AFP/ The Hague
The UN’s top court handed Somalia control of most of a potentially oil and gas-rich chunk of the Indian Ocean yesterday after a bitter legal battle with Kenya.
Kenya got only a small slice of the disputed tract of sea off the East African coast in the ruling by the International Court of Justice (ICJ) based in The Hague.
But with Kenya refusing to recognise the “biased” court’s authority, all eyes will be on what Nairobi does next in one of the world’s most troubled regions. Judges unanimously ruled there was “no agreed maritime boundary” in force and drew a new border close to the one claimed by Somalia after a long-running case.
Chief judge Joan Donoghue, reading a summary of the judgment, said the “court is thus satisfied that the adjusted line...
achieves an equitable solution.” Somalia had dragged Kenya to the court in 2014 after years of efforts to resolve a dispute over the 100,000 square-kilometre tract failed.
The ICJ’s judgment is final and cannot be appealed, but the court, set up after World War II to rule in disputes between UN states, has no means of enforcing its rulings.
States can however go to the UN Security Council if another country fails to obey a ruling.
At the heart of the Somalia-Kenya dispute was the direction that their joint maritime boundary should take from the point where their land frontiers meet on the coast.
Somalia insisted the boundary should follow the orientation of its land border and thus head out in a 200 nautical-mile line towards the southeast.
But Kenya said its boundary runs in a straight line due east — a delineation that would have given it a big triangular slice of the sea. Nairobi says it has exercised sovereignty over the area since 1979. The contested area is believed to contain rich gas and oil deposits, and also has important fishing rights.
Nairobi has already granted exploration permits to Italian energy giant ENI but Somalia is contesting the move.
In its ruling yesterday, the ICJ threw out Kenya’s claims that Somalia had effectively consented to Nairobi’s border proposal.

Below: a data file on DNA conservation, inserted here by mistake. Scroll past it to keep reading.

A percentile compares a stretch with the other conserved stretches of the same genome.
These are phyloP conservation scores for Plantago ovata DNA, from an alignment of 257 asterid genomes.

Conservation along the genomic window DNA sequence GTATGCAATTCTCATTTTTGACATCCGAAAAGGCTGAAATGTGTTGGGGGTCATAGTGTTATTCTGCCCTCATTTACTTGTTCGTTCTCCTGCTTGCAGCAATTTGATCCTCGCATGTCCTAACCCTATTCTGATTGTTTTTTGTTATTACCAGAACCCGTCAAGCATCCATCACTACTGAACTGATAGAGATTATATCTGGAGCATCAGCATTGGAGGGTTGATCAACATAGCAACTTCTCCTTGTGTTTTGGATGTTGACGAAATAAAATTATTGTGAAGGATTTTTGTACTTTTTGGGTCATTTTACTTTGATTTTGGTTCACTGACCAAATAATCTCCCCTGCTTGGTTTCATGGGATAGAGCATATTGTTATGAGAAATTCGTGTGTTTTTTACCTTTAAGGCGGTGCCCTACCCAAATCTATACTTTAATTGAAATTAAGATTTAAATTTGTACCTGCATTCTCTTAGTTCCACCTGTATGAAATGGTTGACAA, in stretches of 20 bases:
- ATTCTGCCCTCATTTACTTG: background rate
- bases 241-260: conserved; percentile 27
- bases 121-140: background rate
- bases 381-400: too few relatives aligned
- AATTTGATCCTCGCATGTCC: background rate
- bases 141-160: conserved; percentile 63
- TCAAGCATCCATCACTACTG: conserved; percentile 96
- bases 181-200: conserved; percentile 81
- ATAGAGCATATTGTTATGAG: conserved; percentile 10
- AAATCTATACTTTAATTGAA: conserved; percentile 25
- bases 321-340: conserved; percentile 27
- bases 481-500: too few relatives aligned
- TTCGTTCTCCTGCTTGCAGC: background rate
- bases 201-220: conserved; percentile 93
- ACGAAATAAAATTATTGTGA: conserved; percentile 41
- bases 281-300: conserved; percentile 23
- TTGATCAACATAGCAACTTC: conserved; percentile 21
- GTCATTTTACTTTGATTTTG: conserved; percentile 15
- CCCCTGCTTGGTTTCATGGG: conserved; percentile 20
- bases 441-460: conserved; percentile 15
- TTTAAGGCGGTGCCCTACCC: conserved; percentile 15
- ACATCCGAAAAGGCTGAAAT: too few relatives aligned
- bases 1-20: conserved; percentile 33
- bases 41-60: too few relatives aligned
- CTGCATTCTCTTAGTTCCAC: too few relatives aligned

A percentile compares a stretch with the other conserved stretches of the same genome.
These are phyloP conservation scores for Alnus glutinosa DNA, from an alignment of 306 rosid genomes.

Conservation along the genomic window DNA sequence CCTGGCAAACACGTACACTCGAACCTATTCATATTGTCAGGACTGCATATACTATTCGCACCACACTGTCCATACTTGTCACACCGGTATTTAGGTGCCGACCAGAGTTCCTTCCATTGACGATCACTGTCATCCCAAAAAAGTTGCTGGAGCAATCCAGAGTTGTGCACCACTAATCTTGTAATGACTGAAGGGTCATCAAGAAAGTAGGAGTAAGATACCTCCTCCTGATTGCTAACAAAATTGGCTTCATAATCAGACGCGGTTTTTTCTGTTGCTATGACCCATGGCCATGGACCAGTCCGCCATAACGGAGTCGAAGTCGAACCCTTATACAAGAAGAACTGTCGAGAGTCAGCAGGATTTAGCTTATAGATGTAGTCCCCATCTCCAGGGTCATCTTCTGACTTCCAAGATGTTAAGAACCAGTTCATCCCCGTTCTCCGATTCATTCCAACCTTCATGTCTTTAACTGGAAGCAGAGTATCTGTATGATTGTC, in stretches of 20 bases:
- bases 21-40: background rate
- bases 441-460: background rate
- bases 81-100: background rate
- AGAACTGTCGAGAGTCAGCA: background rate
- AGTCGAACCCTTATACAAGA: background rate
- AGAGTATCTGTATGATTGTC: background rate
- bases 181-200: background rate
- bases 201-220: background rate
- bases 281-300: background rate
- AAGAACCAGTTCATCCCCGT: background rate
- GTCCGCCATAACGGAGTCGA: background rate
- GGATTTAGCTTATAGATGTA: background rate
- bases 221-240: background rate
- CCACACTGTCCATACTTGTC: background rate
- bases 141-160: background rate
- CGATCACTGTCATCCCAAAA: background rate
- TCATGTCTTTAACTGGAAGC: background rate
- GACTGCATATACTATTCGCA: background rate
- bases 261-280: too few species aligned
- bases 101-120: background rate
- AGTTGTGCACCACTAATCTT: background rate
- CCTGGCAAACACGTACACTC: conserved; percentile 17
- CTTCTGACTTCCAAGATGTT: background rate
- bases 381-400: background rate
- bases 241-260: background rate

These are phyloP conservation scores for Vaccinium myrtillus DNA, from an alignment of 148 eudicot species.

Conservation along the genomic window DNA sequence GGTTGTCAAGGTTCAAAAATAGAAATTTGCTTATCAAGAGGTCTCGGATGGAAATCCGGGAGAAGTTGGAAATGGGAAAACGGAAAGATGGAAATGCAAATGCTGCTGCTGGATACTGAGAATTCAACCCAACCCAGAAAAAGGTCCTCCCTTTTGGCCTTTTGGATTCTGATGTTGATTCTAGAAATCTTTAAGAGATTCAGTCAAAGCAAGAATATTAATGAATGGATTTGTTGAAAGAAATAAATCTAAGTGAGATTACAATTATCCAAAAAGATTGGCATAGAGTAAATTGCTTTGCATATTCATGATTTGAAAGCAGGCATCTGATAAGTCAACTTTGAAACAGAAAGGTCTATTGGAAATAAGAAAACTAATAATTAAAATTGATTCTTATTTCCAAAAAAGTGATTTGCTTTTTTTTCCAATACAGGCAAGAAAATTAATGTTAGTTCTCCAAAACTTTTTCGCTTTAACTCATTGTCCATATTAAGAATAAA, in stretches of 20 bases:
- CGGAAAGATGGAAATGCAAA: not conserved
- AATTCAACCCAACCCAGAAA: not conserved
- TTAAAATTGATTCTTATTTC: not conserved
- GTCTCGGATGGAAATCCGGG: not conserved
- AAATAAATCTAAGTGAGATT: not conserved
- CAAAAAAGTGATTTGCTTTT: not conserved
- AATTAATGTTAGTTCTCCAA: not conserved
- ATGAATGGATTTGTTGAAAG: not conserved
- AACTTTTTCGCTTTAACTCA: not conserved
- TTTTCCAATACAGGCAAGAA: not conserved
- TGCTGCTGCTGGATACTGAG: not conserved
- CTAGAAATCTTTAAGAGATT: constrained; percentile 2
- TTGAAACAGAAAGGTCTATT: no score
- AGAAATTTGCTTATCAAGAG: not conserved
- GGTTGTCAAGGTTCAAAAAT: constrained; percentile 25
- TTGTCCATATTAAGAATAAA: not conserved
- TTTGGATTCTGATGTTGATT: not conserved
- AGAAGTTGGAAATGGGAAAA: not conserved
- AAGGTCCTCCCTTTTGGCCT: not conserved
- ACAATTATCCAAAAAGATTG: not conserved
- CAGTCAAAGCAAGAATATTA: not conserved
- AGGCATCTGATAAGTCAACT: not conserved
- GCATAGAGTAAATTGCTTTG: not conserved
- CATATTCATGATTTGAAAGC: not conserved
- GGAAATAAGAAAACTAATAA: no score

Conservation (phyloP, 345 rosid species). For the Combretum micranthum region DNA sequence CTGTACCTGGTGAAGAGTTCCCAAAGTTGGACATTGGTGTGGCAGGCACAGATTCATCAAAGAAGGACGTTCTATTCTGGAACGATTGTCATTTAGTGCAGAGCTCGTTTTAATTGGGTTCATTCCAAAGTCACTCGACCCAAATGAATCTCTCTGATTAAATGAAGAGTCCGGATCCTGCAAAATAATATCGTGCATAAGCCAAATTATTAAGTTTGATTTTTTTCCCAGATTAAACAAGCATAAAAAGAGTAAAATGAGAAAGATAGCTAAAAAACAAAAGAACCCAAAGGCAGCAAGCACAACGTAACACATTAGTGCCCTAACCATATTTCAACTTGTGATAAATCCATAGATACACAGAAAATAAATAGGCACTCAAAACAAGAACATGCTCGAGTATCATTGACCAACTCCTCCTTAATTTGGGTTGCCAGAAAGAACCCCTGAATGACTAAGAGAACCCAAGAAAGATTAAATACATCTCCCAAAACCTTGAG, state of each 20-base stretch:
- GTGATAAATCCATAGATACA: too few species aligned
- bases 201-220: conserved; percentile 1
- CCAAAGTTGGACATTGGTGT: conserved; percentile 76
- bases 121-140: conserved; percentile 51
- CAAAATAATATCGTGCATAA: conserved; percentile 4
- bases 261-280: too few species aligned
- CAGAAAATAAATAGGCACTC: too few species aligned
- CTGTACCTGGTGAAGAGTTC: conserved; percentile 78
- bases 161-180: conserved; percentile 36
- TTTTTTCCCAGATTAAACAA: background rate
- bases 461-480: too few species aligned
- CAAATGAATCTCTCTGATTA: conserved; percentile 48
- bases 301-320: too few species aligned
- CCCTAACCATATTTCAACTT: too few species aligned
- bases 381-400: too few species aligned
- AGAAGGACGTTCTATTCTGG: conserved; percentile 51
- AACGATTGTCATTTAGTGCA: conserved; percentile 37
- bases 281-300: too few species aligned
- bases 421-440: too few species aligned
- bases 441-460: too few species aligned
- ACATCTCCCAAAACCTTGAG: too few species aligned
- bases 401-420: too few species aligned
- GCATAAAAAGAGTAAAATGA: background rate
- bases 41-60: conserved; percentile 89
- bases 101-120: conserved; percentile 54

Judges also rejected the line Kenya wanted to draw from the coast, saying it would have had a “severe cut-off effect” for Somalia. But it also adjusted Mogadishu’s proposal slightly, saying Kenya risked having its own maritime rights sandwiched between Somalia to the north and Tanzania to the south.
Finally, the court dismissed all of Somalia’s claims for damages over surveying and drilling by energy firms that Kenya had allowed. While UN states are in theory obliged to comply with ICJ judgments, enforcing rulings can be difficult.
In a similar dispute to the Somalia-Kenya row, Nicaragua dragged Colombia back to court in September after accusing Bogota of flouting a 2012 maritime ruling in Nicaragua’s favour.
Kenya pulled out of hearings in the Somalia case in March, then just over two weeks ago, Nairobi notified the UN secretary-general that it was withdrawing its 1965 declaration accepting the ICJ’s compulsory jurisdiction.
The Kenyan foreign ministry accused the court of “obvious and inherent bias”.
“As a sovereign nation, Kenya shall no longer be subjected to an international court or tribunal without its express consent,” it said. There was no immediate reaction from either country. Monday’s verdict may further sour diplomatic relations between the two countries after Kenya in 2019 recalled its ambassador and accused Somalia of selling off oil and gas blocks in the contested area.
It tartly reminded Somalia of Kenya’s sacrifices in the battle against Al Shebaab militants, with Nairobi being a major contributor of troops to the African Union forces fighting the Al Qaeda-linked insurgents in Somalia.
The International Crisis Group think tank called on Kenya and Somalia to “agree on a mutually accepted way to implement the judgment.”
“The political stakes of this case are sky-high in both countries and there is a risk the court’s decision could be followed by a further slide in the relationship between Somalia and Kenya,” said Meron Elias, Horn of Africa Researcher at the group.
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